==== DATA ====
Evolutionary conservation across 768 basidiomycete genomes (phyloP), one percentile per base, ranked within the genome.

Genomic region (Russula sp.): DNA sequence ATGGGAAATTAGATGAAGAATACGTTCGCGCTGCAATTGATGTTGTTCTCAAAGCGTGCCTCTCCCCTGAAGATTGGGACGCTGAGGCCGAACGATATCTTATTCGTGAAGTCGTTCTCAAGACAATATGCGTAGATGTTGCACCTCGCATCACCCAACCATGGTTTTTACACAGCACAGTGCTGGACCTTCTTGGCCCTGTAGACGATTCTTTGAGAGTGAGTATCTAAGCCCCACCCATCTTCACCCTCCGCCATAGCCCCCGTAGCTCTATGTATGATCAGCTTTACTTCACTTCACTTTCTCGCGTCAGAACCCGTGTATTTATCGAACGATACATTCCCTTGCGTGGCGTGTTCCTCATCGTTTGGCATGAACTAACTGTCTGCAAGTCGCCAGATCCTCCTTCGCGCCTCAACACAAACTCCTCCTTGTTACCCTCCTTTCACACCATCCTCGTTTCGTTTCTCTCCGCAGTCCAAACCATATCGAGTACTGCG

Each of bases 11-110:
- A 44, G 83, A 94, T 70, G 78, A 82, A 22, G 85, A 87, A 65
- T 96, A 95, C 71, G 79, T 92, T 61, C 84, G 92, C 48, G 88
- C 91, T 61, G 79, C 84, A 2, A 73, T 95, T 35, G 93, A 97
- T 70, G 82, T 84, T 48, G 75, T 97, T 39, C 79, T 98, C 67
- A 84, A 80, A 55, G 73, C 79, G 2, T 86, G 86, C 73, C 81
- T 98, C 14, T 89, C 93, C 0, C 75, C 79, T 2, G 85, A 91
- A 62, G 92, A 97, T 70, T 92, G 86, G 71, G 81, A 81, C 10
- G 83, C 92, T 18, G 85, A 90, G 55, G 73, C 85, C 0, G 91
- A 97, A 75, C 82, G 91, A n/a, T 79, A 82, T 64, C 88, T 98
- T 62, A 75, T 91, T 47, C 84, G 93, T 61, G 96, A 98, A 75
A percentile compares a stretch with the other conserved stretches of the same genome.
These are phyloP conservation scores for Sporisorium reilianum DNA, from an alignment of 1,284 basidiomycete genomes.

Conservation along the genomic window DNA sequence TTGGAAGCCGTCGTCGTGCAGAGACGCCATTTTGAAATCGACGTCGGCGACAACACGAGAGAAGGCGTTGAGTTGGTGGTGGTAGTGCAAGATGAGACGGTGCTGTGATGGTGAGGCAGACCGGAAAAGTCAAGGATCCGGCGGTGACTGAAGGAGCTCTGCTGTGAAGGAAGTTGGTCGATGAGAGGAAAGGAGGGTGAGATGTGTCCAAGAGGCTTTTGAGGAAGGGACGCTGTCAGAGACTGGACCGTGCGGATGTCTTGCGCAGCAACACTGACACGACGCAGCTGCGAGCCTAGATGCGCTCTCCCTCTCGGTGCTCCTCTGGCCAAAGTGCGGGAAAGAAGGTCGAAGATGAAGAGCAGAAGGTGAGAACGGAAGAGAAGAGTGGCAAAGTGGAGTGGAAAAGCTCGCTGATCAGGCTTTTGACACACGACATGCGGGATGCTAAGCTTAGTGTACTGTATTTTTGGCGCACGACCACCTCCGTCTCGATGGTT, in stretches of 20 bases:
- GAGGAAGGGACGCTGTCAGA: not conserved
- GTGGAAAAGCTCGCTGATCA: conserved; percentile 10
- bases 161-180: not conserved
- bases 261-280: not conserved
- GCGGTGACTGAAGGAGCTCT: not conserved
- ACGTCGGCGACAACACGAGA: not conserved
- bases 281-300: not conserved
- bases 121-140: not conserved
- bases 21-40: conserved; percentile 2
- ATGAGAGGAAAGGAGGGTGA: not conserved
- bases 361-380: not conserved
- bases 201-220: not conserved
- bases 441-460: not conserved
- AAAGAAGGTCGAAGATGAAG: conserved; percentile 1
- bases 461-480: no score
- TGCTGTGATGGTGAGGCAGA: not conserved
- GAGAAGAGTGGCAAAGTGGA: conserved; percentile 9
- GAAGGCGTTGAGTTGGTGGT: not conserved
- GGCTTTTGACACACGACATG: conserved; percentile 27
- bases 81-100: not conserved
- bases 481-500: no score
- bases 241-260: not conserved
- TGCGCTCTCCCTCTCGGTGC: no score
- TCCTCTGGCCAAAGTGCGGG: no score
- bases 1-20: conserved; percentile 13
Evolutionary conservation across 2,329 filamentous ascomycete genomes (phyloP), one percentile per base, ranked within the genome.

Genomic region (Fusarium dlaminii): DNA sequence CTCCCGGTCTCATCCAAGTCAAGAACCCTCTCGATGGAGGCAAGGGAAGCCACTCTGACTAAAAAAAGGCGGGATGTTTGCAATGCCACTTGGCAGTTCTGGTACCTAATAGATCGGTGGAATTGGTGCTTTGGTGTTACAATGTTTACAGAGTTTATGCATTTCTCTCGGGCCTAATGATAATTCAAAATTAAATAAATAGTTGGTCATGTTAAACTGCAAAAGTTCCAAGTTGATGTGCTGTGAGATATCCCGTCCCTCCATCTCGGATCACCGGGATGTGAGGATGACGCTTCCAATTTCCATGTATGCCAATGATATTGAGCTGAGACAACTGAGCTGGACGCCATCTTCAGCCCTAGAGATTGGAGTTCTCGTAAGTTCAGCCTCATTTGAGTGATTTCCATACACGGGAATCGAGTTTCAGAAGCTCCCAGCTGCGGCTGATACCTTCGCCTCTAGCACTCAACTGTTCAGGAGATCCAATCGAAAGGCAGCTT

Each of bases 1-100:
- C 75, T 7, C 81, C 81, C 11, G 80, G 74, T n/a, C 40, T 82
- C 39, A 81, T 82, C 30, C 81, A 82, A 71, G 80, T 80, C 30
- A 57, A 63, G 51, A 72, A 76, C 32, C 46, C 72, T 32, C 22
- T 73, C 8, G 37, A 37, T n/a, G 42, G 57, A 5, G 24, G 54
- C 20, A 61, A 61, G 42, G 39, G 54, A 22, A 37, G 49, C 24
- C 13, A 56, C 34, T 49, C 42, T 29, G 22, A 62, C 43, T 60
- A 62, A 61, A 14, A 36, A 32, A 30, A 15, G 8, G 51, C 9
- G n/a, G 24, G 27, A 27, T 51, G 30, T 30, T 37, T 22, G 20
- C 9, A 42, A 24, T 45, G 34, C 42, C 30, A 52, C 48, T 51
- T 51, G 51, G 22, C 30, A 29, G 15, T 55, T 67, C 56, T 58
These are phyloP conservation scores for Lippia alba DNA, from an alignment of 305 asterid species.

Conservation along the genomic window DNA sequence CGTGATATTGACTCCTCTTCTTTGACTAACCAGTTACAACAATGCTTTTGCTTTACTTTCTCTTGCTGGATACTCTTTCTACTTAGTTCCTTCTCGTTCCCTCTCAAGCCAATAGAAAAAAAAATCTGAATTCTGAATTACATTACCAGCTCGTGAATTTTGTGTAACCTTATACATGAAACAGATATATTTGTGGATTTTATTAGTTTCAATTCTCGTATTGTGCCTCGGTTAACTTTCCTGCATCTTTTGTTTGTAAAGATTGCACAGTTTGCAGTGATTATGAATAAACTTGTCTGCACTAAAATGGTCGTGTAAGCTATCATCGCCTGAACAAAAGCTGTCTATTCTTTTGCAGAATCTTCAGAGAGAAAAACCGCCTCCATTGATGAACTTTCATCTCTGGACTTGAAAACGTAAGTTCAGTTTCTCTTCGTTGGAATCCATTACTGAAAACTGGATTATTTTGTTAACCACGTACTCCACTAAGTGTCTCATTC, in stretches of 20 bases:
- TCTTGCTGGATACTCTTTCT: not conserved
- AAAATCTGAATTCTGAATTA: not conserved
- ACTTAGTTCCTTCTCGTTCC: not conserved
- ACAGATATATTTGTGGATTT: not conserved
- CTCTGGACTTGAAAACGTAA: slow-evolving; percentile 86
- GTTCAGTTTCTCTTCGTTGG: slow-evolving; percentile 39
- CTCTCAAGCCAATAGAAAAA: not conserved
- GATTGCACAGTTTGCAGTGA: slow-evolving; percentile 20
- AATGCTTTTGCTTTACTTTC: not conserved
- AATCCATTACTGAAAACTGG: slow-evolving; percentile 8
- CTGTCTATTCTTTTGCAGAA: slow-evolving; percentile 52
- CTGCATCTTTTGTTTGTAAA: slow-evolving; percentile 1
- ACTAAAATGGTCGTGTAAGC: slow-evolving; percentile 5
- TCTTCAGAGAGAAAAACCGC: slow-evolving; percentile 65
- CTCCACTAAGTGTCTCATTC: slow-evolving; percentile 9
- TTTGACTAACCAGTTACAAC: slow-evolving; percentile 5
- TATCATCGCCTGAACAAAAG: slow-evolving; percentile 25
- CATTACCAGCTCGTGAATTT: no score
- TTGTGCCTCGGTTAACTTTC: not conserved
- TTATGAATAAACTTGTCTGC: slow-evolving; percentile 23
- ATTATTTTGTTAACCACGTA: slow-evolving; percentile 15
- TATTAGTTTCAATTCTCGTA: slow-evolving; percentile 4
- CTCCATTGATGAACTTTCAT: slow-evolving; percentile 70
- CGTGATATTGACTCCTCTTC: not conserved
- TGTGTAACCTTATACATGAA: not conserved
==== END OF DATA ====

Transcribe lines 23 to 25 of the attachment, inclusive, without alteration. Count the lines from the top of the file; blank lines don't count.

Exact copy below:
- bases 281-300: not conserved
- bases 121-140: not conserved
- bases 21-40: conserved; percentile 2